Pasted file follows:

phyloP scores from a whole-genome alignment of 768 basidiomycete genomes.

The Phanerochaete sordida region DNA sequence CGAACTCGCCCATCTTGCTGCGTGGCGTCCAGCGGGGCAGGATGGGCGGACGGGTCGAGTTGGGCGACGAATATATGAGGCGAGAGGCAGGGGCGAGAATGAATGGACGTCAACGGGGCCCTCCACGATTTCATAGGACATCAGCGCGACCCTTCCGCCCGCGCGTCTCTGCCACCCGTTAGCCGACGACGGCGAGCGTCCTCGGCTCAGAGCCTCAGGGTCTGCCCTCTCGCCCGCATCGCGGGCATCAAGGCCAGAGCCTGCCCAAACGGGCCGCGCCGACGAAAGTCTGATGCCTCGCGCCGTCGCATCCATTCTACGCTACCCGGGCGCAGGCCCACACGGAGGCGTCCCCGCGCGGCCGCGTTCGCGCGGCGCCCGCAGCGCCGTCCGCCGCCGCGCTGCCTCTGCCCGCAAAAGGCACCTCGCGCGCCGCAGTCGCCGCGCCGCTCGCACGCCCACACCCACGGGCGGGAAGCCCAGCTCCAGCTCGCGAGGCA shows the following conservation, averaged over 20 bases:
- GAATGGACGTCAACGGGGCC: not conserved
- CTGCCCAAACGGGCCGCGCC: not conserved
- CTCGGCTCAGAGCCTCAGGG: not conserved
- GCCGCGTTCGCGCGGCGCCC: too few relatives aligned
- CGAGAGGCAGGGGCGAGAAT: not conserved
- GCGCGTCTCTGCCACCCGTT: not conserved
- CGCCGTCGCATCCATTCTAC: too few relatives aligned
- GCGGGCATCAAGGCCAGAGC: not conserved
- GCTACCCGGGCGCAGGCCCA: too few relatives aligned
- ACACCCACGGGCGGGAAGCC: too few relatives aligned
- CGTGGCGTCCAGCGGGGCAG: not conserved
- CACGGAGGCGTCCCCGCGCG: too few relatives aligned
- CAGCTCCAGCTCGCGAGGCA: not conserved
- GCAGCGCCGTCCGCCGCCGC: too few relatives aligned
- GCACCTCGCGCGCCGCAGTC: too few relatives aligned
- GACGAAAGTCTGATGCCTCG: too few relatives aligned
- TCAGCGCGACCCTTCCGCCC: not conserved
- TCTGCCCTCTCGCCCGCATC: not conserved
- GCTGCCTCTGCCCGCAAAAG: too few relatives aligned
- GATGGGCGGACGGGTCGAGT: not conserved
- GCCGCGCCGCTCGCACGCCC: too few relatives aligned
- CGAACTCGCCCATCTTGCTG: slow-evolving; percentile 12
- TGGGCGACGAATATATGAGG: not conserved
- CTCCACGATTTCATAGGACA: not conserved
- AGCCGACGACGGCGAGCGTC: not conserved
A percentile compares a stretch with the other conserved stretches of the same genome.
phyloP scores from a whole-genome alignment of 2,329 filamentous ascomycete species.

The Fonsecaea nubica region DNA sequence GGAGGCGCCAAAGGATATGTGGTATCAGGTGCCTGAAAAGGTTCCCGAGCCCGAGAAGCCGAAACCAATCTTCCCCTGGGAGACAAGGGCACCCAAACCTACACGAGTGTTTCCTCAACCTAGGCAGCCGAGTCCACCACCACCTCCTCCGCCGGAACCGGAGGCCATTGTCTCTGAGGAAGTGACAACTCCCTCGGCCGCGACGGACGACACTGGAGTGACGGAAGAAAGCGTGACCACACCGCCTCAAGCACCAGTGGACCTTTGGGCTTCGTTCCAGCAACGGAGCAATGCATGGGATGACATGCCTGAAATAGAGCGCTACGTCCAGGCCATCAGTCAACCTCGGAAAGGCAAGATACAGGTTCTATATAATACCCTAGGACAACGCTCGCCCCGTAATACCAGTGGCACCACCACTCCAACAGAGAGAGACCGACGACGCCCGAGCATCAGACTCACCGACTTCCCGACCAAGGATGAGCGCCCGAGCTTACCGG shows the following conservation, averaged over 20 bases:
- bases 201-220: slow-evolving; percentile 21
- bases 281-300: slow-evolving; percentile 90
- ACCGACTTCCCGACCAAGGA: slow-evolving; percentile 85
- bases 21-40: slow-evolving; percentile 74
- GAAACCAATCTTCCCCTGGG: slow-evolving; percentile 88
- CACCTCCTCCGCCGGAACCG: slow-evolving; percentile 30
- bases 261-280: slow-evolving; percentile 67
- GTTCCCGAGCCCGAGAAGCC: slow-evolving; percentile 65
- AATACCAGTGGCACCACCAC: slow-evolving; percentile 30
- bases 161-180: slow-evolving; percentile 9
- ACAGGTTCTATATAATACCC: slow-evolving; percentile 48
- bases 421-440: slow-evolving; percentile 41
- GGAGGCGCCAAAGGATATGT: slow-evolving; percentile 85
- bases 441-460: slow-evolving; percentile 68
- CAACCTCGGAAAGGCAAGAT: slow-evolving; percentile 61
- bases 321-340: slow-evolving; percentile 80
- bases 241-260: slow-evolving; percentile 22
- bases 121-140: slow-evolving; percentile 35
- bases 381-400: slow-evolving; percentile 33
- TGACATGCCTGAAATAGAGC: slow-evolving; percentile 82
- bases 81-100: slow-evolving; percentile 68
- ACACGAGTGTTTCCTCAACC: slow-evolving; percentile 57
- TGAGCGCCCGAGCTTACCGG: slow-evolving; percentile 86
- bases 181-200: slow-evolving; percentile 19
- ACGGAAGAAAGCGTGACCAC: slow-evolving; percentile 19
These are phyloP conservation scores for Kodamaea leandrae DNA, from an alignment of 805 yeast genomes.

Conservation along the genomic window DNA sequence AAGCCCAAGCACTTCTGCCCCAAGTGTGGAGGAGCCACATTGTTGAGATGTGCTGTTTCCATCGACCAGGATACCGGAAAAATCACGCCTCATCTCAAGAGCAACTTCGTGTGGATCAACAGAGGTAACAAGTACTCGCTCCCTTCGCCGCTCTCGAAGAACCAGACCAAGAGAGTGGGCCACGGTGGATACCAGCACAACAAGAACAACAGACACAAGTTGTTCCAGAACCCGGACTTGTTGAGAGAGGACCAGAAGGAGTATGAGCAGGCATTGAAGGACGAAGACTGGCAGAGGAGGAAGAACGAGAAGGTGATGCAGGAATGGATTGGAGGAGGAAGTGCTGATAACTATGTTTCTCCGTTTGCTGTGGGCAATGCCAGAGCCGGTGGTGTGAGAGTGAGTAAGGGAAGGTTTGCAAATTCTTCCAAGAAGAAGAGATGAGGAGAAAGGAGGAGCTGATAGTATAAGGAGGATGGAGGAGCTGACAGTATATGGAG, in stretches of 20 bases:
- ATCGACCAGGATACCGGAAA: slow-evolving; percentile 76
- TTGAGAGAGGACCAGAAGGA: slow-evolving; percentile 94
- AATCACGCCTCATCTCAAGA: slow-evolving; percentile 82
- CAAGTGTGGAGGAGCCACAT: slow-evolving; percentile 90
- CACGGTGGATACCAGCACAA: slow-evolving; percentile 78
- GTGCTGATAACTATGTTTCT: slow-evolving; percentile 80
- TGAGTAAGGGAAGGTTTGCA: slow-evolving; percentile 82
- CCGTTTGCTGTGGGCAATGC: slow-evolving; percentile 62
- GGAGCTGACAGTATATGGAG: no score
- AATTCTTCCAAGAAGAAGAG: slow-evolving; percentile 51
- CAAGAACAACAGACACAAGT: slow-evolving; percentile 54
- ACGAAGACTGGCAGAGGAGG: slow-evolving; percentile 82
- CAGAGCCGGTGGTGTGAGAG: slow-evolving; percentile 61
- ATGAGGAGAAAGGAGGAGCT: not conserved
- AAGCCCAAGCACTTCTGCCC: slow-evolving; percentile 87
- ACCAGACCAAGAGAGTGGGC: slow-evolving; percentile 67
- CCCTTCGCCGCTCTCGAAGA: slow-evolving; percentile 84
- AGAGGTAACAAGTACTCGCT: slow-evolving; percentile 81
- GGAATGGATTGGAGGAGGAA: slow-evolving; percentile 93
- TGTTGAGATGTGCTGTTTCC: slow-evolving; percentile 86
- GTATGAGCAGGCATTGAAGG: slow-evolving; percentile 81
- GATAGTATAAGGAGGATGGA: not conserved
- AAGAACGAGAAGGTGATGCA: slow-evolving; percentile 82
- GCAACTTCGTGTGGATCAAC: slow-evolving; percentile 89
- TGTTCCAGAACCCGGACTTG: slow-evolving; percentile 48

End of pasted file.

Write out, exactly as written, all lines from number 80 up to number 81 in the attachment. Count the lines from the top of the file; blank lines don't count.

- AAGAACGAGAAGGTGATGCA: slow-evolving; percentile 82
- GCAACTTCGTGTGGATCAAC: slow-evolving; percentile 89